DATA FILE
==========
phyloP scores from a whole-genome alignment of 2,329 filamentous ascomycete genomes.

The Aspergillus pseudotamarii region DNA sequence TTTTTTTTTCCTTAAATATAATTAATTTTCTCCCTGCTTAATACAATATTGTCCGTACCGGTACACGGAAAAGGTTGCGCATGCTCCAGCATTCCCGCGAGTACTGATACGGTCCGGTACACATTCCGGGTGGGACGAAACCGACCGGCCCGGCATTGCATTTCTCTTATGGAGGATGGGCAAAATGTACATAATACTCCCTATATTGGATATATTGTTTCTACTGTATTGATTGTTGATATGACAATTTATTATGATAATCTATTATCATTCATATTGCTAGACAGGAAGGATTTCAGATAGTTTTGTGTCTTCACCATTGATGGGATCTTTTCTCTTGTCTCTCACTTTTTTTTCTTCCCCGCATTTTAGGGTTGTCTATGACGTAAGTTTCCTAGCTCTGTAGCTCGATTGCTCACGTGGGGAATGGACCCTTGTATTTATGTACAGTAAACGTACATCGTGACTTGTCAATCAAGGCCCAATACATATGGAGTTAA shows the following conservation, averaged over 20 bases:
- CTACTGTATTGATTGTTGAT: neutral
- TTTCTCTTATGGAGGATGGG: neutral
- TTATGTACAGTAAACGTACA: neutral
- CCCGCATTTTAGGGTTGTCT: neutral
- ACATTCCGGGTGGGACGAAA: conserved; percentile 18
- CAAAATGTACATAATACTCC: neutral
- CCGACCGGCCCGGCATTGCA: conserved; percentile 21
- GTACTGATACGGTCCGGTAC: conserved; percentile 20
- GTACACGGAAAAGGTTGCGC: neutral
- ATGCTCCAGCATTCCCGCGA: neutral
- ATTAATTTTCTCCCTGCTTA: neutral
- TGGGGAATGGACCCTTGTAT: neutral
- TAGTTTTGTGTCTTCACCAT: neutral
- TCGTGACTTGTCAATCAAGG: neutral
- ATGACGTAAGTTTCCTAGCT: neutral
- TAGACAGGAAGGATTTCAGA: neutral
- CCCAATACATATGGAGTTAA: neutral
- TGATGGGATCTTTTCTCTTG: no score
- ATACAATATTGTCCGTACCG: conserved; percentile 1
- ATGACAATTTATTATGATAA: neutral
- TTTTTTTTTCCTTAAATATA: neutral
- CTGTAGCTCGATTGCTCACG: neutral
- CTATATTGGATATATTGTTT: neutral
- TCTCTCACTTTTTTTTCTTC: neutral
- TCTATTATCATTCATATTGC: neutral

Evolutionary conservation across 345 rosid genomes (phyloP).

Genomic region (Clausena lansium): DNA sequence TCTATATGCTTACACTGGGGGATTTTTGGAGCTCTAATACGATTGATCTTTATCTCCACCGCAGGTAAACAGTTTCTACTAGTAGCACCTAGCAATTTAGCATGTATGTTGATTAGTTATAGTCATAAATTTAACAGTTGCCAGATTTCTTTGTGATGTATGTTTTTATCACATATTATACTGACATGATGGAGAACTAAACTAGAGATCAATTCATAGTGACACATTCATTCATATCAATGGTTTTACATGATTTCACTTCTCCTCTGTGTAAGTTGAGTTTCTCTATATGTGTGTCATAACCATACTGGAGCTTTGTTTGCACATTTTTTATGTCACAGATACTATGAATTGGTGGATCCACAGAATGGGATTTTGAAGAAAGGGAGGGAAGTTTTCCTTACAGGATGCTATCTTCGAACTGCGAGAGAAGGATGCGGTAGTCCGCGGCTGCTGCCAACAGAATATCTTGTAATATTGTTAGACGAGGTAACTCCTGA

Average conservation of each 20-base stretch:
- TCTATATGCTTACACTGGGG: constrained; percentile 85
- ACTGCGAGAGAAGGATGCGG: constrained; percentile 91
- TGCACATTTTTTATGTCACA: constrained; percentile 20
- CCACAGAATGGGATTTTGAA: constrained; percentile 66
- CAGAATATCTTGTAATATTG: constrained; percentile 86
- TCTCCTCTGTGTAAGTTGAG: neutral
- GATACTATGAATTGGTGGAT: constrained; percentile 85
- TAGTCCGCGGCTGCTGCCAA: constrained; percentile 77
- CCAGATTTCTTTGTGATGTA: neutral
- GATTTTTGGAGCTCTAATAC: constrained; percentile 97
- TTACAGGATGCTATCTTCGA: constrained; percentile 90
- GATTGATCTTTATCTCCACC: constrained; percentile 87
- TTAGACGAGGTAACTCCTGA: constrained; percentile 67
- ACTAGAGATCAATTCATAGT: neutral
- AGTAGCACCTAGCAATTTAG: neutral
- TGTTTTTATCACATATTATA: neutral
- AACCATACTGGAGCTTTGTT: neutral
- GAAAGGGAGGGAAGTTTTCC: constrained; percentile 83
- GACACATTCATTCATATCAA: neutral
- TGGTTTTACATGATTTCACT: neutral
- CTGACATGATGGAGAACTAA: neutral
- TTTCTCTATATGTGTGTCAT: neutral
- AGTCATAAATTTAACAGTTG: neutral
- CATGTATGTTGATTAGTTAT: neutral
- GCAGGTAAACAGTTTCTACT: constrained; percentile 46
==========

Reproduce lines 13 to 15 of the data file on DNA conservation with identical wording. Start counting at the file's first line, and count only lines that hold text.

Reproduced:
- ATTAATTTTCTCCCTGCTTA: neutral
- TGGGGAATGGACCCTTGTAT: neutral
- TAGTTTTGTGTCTTCACCAT: neutral